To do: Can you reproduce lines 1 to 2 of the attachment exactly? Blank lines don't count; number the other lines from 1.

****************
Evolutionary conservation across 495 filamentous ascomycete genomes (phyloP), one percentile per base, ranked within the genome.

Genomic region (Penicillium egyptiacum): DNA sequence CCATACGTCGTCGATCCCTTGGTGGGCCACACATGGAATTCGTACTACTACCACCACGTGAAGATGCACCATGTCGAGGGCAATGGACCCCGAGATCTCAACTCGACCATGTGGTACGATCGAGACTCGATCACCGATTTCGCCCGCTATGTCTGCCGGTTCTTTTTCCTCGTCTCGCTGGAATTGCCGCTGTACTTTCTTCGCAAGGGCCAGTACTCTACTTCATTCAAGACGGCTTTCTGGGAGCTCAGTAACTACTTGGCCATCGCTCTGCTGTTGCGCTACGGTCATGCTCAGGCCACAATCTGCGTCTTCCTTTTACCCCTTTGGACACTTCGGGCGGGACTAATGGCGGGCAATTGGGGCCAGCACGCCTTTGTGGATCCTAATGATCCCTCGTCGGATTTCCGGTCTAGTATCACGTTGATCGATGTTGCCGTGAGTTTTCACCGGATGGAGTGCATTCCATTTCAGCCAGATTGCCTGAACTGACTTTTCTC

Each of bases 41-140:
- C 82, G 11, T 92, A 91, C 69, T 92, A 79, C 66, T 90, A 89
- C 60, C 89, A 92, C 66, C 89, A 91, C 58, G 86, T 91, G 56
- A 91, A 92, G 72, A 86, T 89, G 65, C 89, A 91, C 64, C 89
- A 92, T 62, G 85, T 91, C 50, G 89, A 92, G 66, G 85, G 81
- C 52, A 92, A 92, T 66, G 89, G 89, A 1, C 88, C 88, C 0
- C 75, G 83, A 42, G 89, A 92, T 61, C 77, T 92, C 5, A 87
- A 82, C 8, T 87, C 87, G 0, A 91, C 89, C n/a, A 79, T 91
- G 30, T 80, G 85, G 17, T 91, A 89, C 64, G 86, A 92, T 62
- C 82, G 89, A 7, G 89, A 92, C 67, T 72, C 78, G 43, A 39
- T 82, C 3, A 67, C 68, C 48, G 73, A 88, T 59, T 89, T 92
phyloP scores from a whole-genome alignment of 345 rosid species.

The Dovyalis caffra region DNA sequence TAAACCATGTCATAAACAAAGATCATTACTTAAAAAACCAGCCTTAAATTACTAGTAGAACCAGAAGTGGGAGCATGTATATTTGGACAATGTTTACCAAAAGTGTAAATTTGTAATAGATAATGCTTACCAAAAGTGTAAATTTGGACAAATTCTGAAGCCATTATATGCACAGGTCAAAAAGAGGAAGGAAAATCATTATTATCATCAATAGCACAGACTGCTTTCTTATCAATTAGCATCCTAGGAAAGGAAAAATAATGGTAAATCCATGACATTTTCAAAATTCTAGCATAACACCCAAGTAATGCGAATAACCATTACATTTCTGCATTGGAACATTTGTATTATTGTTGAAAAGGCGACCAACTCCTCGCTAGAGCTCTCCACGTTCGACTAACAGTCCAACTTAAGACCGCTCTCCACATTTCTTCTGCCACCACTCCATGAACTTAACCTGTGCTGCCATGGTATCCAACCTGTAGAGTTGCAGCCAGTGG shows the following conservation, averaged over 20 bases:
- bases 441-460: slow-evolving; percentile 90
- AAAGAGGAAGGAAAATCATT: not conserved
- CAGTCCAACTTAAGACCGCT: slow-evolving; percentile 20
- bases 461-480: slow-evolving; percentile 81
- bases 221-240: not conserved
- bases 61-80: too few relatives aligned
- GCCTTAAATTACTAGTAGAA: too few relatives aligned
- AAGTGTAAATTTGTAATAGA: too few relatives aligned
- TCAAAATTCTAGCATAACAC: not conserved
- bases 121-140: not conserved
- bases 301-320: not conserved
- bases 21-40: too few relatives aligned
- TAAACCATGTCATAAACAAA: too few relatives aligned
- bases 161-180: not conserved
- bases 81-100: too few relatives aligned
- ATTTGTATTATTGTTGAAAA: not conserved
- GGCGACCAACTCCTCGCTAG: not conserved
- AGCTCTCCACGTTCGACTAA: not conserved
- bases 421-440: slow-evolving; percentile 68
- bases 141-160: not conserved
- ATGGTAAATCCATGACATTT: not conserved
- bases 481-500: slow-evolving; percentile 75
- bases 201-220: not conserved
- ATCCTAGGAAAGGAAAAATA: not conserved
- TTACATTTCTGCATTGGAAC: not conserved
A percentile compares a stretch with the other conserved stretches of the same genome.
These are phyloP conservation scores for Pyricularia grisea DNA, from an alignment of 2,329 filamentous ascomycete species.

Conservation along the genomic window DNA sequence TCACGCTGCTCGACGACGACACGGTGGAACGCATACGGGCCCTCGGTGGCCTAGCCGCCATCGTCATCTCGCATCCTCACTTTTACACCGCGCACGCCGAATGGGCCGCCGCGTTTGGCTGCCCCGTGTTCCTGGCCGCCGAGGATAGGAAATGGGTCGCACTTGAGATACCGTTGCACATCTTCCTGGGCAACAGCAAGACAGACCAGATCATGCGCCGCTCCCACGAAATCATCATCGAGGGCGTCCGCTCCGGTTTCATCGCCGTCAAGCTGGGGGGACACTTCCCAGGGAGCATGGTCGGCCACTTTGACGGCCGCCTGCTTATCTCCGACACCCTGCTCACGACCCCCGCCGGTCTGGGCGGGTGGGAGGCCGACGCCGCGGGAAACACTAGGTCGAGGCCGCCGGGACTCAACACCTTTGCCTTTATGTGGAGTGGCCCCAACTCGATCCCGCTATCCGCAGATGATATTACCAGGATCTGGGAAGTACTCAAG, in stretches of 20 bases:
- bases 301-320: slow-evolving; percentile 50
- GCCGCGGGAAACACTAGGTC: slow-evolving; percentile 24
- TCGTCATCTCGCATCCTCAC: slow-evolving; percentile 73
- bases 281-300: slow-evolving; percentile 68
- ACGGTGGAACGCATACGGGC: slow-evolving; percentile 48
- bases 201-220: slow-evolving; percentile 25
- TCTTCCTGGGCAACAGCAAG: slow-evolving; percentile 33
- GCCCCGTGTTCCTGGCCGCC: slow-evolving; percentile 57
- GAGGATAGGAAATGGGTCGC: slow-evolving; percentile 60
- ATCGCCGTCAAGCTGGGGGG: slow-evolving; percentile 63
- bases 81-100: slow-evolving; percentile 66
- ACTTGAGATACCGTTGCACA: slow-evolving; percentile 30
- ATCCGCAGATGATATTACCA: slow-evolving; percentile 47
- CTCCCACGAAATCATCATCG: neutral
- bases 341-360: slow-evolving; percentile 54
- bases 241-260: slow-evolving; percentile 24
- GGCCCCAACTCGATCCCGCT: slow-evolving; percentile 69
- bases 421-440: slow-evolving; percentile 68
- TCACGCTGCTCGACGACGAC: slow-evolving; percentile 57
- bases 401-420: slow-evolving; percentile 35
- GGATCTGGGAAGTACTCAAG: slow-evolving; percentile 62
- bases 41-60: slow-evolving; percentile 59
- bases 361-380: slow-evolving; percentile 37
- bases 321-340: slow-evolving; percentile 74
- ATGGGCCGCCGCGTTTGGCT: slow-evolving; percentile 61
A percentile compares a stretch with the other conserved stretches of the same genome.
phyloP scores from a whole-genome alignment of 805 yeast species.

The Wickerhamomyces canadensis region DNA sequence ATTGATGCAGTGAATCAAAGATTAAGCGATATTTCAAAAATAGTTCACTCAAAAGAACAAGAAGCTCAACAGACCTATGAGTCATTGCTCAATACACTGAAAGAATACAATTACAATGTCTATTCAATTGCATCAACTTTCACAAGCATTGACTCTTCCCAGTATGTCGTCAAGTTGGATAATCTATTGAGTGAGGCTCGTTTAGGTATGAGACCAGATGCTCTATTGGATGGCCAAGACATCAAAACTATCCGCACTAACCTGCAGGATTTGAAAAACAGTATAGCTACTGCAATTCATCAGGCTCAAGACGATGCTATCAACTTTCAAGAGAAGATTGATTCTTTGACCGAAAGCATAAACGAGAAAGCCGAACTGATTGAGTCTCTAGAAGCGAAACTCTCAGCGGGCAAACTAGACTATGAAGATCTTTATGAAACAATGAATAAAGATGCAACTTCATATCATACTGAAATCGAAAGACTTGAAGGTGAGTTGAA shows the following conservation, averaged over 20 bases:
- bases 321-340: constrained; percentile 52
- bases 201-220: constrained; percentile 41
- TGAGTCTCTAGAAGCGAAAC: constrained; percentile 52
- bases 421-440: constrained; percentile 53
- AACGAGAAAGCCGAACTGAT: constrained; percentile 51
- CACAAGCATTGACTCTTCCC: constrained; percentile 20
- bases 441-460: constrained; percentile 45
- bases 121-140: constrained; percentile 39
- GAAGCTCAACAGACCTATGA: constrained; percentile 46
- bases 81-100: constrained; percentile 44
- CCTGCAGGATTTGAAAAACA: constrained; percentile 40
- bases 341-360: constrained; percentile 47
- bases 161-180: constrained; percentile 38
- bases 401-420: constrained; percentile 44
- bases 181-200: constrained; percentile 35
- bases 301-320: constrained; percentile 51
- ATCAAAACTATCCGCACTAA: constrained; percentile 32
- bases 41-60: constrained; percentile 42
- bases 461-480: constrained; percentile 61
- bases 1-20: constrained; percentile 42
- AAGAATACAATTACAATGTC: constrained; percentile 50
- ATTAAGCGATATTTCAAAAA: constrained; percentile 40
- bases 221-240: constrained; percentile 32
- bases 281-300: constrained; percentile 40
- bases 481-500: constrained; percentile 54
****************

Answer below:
Evolutionary conservation across 495 filamentous ascomycete genomes (phyloP), one percentile per base, ranked within the genome.

Genomic region (Penicillium egyptiacum): DNA sequence CCATACGTCGTCGATCCCTTGGTGGGCCACACATGGAATTCGTACTACTACCACCACGTGAAGATGCACCATGTCGAGGGCAATGGACCCCGAGATCTCAACTCGACCATGTGGTACGATCGAGACTCGATCACCGATTTCGCCCGCTATGTCTGCCGGTTCTTTTTCCTCGTCTCGCTGGAATTGCCGCTGTACTTTCTTCGCAAGGGCCAGTACTCTACTTCATTCAAGACGGCTTTCTGGGAGCTCAGTAACTACTTGGCCATCGCTCTGCTGTTGCGCTACGGTCATGCTCAGGCCACAATCTGCGTCTTCCTTTTACCCCTTTGGACACTTCGGGCGGGACTAATGGCGGGCAATTGGGGCCAGCACGCCTTTGTGGATCCTAATGATCCCTCGTCGGATTTCCGGTCTAGTATCACGTTGATCGATGTTGCCGTGAGTTTTCACCGGATGGAGTGCATTCCATTTCAGCCAGATTGCCTGAACTGACTTTTCTC